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I agree with the pragmatists that apparent objective truth is not the whole matter; that there is an authoritative need to believe the things that are necessary to the human mind. But I say that one of those necessities precisely is a belief in objective truth. The pragmatist tells a man to think what he must think and never mind the Absolute. But precisely one of the things that he must think is the Absolute. This philosophy, indeed, is a kind of verbal paradox. Pragmatism is a matter of human needs; and one of the first of human needs is to be something more than a pragmatist.

G. K. Chesterton (from Orthodoxy, 1908)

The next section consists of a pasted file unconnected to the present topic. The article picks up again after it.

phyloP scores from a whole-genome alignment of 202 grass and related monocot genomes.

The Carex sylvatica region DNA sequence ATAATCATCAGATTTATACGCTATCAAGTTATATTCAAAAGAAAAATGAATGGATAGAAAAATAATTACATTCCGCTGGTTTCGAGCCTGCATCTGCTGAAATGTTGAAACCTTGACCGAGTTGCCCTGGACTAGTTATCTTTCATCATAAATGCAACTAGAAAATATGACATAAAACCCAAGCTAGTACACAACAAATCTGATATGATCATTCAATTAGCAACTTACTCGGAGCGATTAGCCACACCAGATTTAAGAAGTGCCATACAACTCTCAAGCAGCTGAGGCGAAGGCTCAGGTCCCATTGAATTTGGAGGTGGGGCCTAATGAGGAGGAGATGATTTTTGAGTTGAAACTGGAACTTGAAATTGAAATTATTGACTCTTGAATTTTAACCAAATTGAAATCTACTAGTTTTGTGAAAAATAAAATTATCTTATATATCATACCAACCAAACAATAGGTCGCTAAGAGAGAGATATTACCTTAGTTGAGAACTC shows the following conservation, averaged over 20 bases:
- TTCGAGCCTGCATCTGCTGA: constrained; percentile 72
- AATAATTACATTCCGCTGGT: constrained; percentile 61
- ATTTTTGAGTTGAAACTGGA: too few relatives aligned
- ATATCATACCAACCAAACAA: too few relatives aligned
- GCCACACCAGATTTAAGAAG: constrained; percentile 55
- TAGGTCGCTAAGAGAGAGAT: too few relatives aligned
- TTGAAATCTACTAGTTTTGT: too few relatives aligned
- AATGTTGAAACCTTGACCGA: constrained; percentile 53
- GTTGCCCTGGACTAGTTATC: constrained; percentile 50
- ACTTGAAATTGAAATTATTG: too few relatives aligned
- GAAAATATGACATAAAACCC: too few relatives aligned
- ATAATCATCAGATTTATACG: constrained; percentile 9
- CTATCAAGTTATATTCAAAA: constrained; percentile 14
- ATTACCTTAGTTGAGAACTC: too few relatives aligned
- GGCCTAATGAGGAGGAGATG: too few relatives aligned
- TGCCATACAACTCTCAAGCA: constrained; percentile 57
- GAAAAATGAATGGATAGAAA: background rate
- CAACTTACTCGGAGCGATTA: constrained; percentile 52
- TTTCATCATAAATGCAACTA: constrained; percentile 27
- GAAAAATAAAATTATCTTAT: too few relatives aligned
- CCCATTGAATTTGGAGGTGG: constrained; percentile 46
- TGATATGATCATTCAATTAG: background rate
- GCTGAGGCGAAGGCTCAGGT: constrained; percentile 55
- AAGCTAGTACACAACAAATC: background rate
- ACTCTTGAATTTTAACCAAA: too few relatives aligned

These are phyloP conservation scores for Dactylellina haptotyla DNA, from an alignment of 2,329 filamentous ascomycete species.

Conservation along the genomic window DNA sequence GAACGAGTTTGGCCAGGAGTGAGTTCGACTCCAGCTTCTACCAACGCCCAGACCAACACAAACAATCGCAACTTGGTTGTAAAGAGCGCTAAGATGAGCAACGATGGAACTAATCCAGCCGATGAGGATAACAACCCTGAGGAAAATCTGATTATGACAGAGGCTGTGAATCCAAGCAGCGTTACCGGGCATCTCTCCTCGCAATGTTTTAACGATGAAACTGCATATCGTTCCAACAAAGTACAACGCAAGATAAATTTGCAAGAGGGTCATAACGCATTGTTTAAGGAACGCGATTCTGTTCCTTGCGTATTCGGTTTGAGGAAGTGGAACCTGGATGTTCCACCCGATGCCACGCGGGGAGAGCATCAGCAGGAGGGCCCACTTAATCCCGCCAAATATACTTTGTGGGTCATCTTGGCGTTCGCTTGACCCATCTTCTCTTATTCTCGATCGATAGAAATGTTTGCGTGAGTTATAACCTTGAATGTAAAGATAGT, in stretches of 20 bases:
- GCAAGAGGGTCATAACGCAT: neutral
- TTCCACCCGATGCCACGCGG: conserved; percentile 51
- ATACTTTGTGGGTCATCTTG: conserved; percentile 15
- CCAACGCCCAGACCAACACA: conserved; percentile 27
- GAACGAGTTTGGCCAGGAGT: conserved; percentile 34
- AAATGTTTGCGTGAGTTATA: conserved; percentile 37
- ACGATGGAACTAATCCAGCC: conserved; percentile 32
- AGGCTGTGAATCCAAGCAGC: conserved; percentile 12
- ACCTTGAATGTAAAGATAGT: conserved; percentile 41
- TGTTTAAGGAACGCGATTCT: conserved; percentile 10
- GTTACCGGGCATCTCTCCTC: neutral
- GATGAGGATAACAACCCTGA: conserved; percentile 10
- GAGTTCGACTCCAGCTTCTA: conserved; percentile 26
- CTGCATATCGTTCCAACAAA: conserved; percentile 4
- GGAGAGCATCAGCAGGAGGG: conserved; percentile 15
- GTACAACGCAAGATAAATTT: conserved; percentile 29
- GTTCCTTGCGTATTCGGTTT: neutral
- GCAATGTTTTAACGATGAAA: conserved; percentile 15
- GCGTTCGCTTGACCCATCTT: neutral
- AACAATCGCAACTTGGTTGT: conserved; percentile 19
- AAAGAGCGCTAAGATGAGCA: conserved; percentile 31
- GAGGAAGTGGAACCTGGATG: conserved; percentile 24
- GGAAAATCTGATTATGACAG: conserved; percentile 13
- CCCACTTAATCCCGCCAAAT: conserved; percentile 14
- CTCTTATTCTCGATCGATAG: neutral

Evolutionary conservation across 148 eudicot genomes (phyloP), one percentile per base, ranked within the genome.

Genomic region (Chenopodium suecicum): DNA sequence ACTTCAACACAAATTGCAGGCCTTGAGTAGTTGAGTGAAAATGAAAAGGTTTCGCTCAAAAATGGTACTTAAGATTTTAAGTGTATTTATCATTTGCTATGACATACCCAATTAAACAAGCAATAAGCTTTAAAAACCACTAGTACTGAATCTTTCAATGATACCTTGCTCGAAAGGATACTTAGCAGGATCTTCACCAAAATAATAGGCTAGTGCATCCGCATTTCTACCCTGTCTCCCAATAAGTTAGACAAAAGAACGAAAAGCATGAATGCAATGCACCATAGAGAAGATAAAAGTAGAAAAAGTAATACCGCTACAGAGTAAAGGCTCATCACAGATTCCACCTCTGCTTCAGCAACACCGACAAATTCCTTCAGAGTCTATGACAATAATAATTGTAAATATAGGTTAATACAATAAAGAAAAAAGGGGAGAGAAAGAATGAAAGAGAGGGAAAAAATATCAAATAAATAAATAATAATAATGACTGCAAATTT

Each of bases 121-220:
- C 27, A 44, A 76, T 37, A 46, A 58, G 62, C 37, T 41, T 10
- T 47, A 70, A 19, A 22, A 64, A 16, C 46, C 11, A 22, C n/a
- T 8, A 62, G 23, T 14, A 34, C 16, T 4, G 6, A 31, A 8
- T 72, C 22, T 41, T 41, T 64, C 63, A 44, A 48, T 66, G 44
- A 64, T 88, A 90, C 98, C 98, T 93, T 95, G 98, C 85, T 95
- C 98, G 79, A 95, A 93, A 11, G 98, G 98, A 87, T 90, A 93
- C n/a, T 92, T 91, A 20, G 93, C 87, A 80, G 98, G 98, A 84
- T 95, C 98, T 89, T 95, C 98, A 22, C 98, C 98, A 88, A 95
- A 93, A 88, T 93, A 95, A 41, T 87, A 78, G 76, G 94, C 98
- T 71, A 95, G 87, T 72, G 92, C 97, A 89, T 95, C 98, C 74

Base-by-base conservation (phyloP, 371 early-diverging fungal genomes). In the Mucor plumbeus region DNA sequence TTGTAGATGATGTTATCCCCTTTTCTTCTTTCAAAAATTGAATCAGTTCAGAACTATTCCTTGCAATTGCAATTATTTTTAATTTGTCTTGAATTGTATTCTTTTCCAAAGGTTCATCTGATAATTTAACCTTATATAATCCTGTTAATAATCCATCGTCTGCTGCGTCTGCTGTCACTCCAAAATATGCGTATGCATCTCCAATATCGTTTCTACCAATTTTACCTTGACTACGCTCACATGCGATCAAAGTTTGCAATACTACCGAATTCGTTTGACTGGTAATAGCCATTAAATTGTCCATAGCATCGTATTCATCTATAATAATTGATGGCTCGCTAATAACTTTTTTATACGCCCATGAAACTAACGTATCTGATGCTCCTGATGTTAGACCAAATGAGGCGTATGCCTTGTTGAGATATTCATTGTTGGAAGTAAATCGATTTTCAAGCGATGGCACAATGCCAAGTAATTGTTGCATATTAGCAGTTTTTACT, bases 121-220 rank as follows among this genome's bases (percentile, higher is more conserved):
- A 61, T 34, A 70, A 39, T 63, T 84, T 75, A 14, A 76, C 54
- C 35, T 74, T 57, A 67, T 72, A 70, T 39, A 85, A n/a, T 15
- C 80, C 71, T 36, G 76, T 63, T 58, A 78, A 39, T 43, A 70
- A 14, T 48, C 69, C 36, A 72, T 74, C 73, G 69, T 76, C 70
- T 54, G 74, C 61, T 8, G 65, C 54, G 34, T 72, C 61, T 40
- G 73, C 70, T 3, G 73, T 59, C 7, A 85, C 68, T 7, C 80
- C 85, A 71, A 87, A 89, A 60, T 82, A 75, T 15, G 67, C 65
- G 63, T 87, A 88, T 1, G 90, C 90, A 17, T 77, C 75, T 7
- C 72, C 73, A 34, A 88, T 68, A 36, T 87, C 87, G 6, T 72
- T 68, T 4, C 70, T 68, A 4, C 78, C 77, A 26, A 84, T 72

With respect to the theory that we should substitute for “knowledge” the concept “beliefs that promote success,” it is sufficient to point out that it derives whatever plausibility it may possess from being half-hearted. It assumes that we can know (in the old-fashioned sense) what beliefs promote success, for if we cannot know this the theory is useless in practice, whereas its purpose is to glorify practice at the expense of theory. In practice, obviously, it is often very difficult to know what beliefs promote success, even if we have an adequate definition of “success.”

Bertrand Russell (from Human Knowledge: Its Scope and Limits, 1948)

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